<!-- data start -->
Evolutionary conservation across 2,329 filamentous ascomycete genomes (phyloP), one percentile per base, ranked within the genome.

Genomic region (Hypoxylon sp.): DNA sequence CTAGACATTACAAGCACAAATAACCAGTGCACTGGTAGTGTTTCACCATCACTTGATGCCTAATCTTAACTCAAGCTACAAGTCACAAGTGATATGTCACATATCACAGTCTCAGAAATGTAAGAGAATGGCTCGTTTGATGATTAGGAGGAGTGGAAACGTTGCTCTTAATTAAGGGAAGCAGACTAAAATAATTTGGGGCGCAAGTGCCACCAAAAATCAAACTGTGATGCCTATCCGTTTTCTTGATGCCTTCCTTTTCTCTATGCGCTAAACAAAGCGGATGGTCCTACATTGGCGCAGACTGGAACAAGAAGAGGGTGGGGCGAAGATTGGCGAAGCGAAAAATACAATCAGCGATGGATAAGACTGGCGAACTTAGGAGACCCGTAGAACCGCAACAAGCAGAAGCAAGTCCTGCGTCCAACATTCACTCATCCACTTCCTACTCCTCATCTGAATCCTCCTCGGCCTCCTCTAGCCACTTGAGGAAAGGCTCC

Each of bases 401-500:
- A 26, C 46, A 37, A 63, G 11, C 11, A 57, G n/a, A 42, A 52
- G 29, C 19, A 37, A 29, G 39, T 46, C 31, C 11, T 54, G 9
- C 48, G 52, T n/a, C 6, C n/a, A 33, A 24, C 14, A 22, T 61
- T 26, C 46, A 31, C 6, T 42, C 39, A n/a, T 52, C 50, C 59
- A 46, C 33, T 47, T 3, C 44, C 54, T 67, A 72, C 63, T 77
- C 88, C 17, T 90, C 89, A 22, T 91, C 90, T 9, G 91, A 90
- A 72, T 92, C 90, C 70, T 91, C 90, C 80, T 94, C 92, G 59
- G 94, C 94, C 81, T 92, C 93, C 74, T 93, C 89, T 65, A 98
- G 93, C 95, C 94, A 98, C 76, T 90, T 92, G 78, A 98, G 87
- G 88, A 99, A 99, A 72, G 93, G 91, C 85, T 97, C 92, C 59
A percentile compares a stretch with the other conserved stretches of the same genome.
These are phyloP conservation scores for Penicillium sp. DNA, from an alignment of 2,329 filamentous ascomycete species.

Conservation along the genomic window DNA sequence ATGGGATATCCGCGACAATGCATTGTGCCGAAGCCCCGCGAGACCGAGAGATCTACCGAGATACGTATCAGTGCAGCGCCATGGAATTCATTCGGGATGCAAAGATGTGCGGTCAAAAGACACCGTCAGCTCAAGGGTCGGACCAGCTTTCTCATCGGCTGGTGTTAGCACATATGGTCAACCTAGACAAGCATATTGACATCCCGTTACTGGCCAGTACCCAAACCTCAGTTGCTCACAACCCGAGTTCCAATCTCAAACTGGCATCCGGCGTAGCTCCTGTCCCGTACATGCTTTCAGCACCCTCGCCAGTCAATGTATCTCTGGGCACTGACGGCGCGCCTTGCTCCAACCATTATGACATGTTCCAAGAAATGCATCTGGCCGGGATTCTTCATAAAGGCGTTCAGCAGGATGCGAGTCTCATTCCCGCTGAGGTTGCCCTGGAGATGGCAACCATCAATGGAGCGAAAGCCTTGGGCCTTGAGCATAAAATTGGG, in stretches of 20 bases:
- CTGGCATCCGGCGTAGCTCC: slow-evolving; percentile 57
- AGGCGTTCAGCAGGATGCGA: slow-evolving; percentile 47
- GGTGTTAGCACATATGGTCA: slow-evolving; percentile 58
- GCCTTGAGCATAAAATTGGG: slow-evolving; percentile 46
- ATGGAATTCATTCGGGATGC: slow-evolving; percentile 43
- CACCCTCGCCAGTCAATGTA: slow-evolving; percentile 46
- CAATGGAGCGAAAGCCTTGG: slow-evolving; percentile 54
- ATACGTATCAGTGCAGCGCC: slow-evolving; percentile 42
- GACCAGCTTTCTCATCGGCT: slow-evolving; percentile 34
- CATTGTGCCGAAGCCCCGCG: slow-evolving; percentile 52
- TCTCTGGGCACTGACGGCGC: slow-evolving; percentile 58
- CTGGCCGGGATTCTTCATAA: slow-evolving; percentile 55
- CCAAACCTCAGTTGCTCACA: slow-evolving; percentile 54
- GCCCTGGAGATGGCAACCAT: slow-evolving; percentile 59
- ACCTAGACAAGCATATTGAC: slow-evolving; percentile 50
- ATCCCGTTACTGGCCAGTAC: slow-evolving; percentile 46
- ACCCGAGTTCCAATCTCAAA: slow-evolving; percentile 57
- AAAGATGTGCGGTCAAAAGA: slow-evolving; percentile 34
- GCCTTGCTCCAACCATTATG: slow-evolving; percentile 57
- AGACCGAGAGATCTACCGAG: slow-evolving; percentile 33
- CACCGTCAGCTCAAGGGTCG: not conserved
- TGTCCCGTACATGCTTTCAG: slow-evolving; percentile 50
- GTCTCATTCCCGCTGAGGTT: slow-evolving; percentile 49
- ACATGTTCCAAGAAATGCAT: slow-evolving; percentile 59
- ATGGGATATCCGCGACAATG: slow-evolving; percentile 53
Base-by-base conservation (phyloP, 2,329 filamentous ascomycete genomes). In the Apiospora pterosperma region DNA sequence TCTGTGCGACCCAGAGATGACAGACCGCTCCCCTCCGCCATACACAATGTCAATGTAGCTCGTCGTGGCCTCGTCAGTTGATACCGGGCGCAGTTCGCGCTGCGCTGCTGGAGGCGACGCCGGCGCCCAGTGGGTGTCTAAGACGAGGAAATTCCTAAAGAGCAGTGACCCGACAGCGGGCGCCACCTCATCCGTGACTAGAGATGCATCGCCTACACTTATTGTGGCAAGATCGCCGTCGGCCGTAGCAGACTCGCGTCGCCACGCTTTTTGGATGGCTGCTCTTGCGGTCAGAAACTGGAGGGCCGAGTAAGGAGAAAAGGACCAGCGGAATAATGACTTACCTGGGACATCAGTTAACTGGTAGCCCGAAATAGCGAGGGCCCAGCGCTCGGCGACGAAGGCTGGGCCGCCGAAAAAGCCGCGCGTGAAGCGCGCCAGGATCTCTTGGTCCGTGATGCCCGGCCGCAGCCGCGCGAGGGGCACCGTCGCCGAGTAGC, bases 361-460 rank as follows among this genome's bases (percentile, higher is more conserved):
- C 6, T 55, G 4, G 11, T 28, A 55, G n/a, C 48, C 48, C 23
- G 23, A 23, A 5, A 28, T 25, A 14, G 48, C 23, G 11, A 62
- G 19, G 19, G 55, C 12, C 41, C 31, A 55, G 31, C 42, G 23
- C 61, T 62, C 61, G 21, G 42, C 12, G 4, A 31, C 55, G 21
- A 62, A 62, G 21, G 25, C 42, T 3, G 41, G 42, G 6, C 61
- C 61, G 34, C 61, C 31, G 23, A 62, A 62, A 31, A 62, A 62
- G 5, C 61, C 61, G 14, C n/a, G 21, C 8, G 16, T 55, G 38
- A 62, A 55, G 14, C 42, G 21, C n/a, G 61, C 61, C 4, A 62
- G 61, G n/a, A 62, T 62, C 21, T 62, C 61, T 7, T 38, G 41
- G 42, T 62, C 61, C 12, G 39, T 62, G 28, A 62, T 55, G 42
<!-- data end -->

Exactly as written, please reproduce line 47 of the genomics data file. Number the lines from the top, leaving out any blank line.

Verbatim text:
- A 62, A 62, G 21, G 25, C 42, T 3, G 41, G 42, G 6, C 61